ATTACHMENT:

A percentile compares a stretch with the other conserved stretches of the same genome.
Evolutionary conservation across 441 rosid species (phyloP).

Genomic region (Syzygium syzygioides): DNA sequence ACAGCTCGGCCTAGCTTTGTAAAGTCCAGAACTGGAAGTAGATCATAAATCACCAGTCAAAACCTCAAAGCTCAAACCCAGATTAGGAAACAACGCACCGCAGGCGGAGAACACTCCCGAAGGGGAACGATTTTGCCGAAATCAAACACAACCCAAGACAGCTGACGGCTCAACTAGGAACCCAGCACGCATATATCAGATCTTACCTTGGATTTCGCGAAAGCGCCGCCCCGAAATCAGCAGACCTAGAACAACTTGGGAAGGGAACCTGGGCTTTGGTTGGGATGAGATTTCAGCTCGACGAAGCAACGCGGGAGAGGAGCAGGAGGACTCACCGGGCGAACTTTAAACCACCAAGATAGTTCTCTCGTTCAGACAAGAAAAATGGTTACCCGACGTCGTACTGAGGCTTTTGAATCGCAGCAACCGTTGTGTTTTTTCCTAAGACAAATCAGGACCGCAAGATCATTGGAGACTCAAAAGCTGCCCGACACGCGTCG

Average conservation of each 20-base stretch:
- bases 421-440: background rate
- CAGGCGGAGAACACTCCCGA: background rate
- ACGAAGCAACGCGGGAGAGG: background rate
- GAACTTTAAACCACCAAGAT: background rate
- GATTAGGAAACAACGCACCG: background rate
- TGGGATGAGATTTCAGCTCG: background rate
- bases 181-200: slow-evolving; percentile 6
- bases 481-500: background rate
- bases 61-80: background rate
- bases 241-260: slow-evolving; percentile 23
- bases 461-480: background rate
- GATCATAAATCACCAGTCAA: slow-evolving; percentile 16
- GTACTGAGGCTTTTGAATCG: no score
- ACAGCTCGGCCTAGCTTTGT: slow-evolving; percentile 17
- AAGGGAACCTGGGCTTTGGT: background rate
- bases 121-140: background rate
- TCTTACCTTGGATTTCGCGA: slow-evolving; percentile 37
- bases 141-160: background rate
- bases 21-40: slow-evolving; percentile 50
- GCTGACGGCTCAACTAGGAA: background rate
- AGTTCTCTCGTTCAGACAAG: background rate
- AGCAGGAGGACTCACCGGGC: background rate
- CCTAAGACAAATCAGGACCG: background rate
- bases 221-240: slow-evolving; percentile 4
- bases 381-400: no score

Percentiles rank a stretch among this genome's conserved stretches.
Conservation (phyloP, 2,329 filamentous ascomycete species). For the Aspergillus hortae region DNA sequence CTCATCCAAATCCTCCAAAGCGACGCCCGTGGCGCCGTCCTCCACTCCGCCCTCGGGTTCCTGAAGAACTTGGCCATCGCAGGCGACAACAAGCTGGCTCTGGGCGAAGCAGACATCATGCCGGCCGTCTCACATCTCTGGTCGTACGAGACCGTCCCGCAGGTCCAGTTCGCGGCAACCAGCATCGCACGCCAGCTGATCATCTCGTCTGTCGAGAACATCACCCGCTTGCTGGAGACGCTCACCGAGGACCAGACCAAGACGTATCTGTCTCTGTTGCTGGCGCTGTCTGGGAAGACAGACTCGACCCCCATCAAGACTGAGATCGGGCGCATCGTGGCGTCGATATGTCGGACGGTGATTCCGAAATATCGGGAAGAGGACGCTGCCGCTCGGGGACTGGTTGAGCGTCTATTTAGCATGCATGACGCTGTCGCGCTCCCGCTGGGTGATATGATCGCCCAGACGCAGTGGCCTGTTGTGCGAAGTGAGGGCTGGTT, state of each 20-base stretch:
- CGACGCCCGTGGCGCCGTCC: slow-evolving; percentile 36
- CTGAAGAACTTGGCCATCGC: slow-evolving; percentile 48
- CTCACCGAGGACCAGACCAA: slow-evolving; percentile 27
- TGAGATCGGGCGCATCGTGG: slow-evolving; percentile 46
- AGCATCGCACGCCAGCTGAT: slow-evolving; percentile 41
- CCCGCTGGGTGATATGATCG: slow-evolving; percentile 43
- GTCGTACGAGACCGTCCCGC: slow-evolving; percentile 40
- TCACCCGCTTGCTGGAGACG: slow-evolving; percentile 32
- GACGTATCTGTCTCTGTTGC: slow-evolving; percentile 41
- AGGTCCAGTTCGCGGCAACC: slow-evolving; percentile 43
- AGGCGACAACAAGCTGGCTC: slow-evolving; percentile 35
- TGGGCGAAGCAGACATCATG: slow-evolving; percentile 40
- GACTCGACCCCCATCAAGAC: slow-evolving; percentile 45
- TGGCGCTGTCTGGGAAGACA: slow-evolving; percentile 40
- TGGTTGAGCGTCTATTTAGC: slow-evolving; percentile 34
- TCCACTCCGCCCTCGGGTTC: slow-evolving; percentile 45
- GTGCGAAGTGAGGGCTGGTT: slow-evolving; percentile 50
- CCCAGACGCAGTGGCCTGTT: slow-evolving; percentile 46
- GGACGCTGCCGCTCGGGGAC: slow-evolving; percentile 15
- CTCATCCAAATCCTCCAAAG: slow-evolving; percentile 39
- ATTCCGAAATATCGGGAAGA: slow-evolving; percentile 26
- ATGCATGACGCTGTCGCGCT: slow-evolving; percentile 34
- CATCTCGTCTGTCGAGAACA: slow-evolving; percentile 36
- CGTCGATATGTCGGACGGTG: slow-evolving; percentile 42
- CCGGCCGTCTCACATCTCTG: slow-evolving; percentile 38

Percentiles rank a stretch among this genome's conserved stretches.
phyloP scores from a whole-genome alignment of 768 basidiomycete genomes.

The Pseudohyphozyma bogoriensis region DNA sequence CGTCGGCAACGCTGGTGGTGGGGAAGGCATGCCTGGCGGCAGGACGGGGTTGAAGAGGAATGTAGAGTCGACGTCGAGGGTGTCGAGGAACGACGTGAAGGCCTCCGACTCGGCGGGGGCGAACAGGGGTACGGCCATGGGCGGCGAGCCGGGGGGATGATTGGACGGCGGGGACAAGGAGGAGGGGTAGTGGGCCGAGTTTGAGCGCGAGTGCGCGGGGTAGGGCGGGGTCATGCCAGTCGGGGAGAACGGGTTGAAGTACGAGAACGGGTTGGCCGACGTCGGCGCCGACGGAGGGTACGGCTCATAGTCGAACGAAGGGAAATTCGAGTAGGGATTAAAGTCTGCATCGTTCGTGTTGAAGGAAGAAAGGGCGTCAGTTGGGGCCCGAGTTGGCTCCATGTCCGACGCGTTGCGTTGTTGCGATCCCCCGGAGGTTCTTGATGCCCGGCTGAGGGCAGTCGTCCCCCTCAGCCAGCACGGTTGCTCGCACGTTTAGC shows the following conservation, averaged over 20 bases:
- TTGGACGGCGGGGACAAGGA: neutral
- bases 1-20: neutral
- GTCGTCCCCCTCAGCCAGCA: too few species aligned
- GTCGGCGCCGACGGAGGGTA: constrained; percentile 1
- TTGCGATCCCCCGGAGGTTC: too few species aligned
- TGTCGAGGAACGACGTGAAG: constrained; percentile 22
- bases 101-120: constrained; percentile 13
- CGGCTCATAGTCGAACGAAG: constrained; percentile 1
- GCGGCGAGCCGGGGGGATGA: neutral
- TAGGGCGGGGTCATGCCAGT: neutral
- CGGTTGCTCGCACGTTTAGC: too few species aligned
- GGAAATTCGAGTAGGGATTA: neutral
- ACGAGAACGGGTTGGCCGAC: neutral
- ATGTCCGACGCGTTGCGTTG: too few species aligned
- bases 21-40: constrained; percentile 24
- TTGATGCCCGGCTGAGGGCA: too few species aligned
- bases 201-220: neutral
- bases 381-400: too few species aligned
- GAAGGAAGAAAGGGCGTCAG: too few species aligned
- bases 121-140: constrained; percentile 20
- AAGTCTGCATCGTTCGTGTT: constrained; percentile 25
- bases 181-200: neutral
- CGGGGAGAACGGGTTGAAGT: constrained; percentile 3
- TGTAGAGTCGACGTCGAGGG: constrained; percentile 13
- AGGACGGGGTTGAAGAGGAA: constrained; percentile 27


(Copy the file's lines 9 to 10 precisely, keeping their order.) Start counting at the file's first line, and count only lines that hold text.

- GATTAGGAAACAACGCACCG: background rate
- TGGGATGAGATTTCAGCTCG: background rate